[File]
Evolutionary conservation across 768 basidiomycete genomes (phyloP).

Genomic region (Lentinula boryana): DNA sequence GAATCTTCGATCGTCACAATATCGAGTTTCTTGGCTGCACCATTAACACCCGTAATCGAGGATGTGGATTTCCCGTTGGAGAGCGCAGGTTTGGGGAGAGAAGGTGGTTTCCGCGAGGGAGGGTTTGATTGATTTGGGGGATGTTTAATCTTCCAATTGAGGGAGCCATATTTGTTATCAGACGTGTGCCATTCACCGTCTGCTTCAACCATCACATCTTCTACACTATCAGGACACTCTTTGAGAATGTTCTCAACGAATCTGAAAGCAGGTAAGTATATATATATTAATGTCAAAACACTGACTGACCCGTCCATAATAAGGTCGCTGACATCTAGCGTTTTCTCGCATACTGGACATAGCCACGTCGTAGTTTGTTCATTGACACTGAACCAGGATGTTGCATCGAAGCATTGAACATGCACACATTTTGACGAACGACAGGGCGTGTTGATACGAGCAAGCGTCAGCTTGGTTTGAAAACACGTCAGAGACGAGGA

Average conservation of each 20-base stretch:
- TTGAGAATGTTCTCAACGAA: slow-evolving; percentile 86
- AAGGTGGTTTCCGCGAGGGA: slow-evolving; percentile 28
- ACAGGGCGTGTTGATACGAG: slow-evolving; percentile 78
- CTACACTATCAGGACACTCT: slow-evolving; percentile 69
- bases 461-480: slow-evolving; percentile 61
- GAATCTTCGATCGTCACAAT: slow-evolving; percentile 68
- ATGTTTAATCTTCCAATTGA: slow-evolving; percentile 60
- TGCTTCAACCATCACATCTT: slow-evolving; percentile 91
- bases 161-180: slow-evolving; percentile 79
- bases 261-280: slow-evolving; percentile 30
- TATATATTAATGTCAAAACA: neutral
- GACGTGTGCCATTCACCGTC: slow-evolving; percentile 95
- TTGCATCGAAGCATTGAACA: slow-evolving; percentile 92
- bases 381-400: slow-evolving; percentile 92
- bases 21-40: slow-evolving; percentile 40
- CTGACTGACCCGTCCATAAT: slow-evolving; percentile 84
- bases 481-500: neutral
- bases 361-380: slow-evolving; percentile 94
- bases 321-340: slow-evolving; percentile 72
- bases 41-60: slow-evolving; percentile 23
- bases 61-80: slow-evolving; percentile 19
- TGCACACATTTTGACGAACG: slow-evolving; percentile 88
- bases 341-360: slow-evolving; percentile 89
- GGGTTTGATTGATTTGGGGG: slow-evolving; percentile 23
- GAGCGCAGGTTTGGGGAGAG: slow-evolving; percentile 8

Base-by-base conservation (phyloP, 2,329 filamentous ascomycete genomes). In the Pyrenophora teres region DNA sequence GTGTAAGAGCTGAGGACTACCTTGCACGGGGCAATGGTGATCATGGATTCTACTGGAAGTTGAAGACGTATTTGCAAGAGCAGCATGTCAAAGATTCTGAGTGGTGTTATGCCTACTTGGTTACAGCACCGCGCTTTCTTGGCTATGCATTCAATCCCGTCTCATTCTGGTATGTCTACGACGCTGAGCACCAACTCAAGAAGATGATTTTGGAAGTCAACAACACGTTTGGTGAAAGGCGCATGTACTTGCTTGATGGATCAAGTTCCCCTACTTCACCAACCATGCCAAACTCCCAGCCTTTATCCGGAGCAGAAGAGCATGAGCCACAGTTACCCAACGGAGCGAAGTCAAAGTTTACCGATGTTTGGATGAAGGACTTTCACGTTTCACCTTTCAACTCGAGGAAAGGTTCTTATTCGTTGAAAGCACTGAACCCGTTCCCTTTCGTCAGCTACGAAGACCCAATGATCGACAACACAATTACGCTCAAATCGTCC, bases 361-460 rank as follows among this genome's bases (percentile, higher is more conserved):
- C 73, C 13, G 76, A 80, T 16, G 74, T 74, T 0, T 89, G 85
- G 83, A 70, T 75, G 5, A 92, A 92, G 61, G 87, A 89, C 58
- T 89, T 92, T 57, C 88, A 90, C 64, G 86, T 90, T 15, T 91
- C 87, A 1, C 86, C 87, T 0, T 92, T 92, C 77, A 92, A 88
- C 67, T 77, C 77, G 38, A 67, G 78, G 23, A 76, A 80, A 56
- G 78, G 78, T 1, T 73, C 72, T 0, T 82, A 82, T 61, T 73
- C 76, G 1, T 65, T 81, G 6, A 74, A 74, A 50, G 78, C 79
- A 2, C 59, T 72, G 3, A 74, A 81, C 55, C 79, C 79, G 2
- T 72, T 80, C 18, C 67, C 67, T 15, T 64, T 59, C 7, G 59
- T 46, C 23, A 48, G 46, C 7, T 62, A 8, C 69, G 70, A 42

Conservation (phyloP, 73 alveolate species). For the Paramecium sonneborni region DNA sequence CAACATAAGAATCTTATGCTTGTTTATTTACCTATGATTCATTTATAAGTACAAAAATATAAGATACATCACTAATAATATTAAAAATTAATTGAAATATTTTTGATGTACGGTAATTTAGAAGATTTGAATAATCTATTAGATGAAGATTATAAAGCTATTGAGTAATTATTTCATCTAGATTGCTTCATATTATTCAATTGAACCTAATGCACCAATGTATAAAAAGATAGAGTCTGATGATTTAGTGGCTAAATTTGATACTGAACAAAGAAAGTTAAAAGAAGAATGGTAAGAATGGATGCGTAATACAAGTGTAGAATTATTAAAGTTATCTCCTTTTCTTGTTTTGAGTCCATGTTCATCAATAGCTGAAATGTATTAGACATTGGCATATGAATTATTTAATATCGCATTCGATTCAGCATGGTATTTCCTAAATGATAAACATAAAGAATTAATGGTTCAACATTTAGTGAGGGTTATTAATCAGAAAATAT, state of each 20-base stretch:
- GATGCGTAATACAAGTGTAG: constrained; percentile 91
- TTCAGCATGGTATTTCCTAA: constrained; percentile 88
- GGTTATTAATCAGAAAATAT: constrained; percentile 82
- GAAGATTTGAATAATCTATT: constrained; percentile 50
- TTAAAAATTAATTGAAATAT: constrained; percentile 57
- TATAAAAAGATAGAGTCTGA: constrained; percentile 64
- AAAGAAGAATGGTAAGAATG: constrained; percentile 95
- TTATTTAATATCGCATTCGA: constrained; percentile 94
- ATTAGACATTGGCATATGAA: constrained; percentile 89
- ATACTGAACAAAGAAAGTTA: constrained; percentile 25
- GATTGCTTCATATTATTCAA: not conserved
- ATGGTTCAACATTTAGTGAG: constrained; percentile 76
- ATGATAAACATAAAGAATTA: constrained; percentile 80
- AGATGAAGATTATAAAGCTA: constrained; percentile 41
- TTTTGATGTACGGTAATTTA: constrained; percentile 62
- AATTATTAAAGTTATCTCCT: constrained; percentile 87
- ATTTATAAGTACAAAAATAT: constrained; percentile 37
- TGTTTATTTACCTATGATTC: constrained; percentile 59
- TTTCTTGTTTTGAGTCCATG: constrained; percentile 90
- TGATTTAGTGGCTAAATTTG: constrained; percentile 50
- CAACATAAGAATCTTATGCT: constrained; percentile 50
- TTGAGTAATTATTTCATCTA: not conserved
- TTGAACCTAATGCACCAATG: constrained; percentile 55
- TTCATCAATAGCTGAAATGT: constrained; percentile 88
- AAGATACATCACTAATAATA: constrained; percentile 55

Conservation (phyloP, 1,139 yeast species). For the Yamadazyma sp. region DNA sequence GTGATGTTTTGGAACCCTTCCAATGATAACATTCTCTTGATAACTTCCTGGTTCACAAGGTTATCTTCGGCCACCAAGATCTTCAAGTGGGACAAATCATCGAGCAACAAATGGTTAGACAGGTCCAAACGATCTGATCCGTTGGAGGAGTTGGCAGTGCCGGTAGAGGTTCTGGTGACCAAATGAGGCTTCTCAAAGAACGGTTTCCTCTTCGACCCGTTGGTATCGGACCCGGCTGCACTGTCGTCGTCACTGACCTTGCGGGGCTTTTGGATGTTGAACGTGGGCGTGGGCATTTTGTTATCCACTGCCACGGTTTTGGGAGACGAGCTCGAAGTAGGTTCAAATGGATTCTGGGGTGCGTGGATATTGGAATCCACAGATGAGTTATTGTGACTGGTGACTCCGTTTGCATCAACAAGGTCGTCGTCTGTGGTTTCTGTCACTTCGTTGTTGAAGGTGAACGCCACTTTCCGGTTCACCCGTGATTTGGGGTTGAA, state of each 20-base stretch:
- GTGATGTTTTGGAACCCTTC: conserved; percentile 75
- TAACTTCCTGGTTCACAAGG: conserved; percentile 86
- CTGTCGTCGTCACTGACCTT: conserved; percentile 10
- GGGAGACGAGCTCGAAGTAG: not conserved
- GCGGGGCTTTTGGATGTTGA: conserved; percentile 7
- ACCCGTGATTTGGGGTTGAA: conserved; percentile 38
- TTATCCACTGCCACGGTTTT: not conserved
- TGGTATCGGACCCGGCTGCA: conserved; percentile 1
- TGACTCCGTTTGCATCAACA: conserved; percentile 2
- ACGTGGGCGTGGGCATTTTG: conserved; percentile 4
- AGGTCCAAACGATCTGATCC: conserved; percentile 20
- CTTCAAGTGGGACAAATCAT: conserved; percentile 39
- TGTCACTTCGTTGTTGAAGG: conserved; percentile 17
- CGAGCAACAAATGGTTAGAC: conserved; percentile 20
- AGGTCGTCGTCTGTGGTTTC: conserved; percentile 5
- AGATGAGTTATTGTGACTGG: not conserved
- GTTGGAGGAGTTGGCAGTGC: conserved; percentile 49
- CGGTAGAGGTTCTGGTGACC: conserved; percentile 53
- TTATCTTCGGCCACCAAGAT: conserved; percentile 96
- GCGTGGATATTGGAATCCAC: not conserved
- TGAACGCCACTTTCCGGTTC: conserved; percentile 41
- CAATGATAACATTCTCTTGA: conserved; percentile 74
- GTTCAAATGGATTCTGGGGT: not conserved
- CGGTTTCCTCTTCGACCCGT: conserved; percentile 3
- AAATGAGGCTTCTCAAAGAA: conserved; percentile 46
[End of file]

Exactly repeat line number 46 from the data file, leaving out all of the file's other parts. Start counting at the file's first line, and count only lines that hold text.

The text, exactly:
- TATAAAAAGATAGAGTCTGA: constrained; percentile 64